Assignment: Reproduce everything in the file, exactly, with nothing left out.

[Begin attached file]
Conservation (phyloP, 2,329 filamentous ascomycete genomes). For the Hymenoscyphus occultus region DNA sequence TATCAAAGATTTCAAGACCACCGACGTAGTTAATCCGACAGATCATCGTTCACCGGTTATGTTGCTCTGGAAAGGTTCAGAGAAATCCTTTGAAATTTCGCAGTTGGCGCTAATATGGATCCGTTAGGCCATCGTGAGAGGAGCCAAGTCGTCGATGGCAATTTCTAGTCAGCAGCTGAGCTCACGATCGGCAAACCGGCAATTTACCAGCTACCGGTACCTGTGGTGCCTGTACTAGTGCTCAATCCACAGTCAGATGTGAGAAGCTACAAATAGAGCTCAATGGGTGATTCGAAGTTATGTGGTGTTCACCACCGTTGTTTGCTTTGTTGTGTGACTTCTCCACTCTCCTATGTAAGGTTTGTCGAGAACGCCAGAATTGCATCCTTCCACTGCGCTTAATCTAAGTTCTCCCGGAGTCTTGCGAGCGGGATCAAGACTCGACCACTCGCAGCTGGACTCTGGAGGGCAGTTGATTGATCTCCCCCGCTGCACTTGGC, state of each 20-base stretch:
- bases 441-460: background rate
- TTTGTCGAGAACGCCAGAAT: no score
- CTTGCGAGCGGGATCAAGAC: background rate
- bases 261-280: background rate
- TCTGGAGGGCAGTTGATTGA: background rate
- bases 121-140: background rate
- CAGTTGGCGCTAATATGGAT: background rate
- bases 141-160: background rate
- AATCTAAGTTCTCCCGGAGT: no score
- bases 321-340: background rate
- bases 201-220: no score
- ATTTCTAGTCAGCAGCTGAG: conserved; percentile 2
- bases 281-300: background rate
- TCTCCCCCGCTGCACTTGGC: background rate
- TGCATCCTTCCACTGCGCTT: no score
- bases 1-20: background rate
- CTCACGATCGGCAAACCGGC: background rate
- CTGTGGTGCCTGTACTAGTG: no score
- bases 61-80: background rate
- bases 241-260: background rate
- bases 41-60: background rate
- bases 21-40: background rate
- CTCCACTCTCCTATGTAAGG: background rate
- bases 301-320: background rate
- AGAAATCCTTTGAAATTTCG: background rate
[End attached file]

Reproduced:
Conservation (phyloP, 2,329 filamentous ascomycete genomes). For the Hymenoscyphus occultus region DNA sequence TATCAAAGATTTCAAGACCACCGACGTAGTTAATCCGACAGATCATCGTTCACCGGTTATGTTGCTCTGGAAAGGTTCAGAGAAATCCTTTGAAATTTCGCAGTTGGCGCTAATATGGATCCGTTAGGCCATCGTGAGAGGAGCCAAGTCGTCGATGGCAATTTCTAGTCAGCAGCTGAGCTCACGATCGGCAAACCGGCAATTTACCAGCTACCGGTACCTGTGGTGCCTGTACTAGTGCTCAATCCACAGTCAGATGTGAGAAGCTACAAATAGAGCTCAATGGGTGATTCGAAGTTATGTGGTGTTCACCACCGTTGTTTGCTTTGTTGTGTGACTTCTCCACTCTCCTATGTAAGGTTTGTCGAGAACGCCAGAATTGCATCCTTCCACTGCGCTTAATCTAAGTTCTCCCGGAGTCTTGCGAGCGGGATCAAGACTCGACCACTCGCAGCTGGACTCTGGAGGGCAGTTGATTGATCTCCCCCGCTGCACTTGGC, state of each 20-base stretch:
- bases 441-460: background rate
- TTTGTCGAGAACGCCAGAAT: no score
- CTTGCGAGCGGGATCAAGAC: background rate
- bases 261-280: background rate
- TCTGGAGGGCAGTTGATTGA: background rate
- bases 121-140: background rate
- CAGTTGGCGCTAATATGGAT: background rate
- bases 141-160: background rate
- AATCTAAGTTCTCCCGGAGT: no score
- bases 321-340: background rate
- bases 201-220: no score
- ATTTCTAGTCAGCAGCTGAG: conserved; percentile 2
- bases 281-300: background rate
- TCTCCCCCGCTGCACTTGGC: background rate
- TGCATCCTTCCACTGCGCTT: no score
- bases 1-20: background rate
- CTCACGATCGGCAAACCGGC: background rate
- CTGTGGTGCCTGTACTAGTG: no score
- bases 61-80: background rate
- bases 241-260: background rate
- bases 41-60: background rate
- bases 21-40: background rate
- CTCCACTCTCCTATGTAAGG: background rate
- bases 301-320: background rate
- AGAAATCCTTTGAAATTTCG: background rate